Published November 16, 2018 | Version v1
Journal article Open

Is oxygen limitation in warming waters a valid mechanism to explain decreased body sizes in aquatic ectotherms?

  • 1. 1Institute for Marine and Antarctic Studies
  • 2. 2School of Life and Environmental Sciences, The University of Sydney
  • 3. 3School of Biological Sciences, University of Aberdeen
  • 4. 4School of Zoology, George S. Wise Faculty of Life Sciences, Tel Aviv University
  • 5. 5Australian Research Council Future Fellow, Deakin University, School of Life and Environmental Sciences
  • 6. School of BioSciences, The University of Melbourne
  • 7. School of Zoology, George S. Wise Faculty of Life Sciences, Tel Aviv University


The negative correlation between temperature and body size of ectothermic animals (broadly known
as the temperature-size rule or TSR) is a widely observed pattern, especially in aquatic organisms.
Studies have claimed that TSR arises due to decreased oxygen solubility and increasing metabolic
costs at warmer temperatures, whereby oxygen supply to a large body becomes increasingly difficult.
However, mixed empirical evidence has led to a controversy about the mechanisms affecting
species’ size and performance under different temperatures. We review the main competing genetic,
physiological and ecological explanations for TSR and suggest a roadmap to move the field forward.
Aquatic ectotherms
Time period
1980 – Present
We show that current studies cannot discriminate among alternative hypotheses and none of the
hypotheses can explain all TSR-related observations. To resolve the impasse we need experiments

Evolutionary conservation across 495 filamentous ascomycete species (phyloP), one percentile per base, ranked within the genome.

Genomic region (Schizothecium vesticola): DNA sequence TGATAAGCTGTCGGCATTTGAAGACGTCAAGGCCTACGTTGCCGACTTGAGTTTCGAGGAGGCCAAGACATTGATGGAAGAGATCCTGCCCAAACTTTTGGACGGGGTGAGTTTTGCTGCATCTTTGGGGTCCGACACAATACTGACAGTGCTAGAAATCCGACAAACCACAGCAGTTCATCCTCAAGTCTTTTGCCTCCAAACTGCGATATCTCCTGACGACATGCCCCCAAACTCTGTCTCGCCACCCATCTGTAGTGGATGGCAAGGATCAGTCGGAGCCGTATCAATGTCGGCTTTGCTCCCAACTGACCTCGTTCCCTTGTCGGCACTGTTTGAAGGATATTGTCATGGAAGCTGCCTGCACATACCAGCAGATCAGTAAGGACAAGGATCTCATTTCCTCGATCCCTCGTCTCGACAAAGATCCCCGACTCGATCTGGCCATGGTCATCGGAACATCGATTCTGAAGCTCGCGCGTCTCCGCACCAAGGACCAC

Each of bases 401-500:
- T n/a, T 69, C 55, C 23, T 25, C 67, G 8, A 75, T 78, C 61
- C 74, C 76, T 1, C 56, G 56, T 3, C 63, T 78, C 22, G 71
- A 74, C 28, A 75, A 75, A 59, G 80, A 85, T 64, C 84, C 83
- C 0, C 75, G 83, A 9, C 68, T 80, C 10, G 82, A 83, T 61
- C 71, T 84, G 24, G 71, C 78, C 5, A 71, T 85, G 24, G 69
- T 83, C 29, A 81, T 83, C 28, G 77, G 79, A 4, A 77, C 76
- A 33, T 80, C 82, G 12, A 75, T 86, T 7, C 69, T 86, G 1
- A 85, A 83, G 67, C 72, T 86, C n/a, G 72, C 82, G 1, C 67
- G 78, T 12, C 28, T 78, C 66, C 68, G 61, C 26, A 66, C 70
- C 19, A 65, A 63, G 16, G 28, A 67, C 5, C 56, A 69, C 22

and field-sampling programs that specifically compare alternative mechanisms and formally consider
energetics related to growth costs, oxygen supply and behaviour. We highlight the distinction
between evolutionary and plastic mechanisms, and suggest that the oxygen limitation debate should
separate processes operating on short, decadal and millennial timescales.
Despite decades of research, we remain uncertain whether TSR is an adaptive response to
temperature-related physiological (enzyme activity) or ecological changes (food, predation, other
mortality), or a response to constraints operating at a cellular level (oxygen supply and associated
costs). To make progress, ecologists, physiologists, modellers and geneticists should work together
to develop a cross-disciplinary research program that integrates theory and data, explores time scales
over which TSR operates, and assesses limits to adaptation or plasticity. We identify four questions
for such a program. Answering these questions is crucial given the widespread impacts of climate
change and reliance of management on models that are highly dependent on accurate representation
of ecological and physiological responses to temperature.

Keywords: adaptation, alternative mechanisms, climate change, growth, poikilotherm, energy
budget, geometric biology, temperature size rule



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European Commission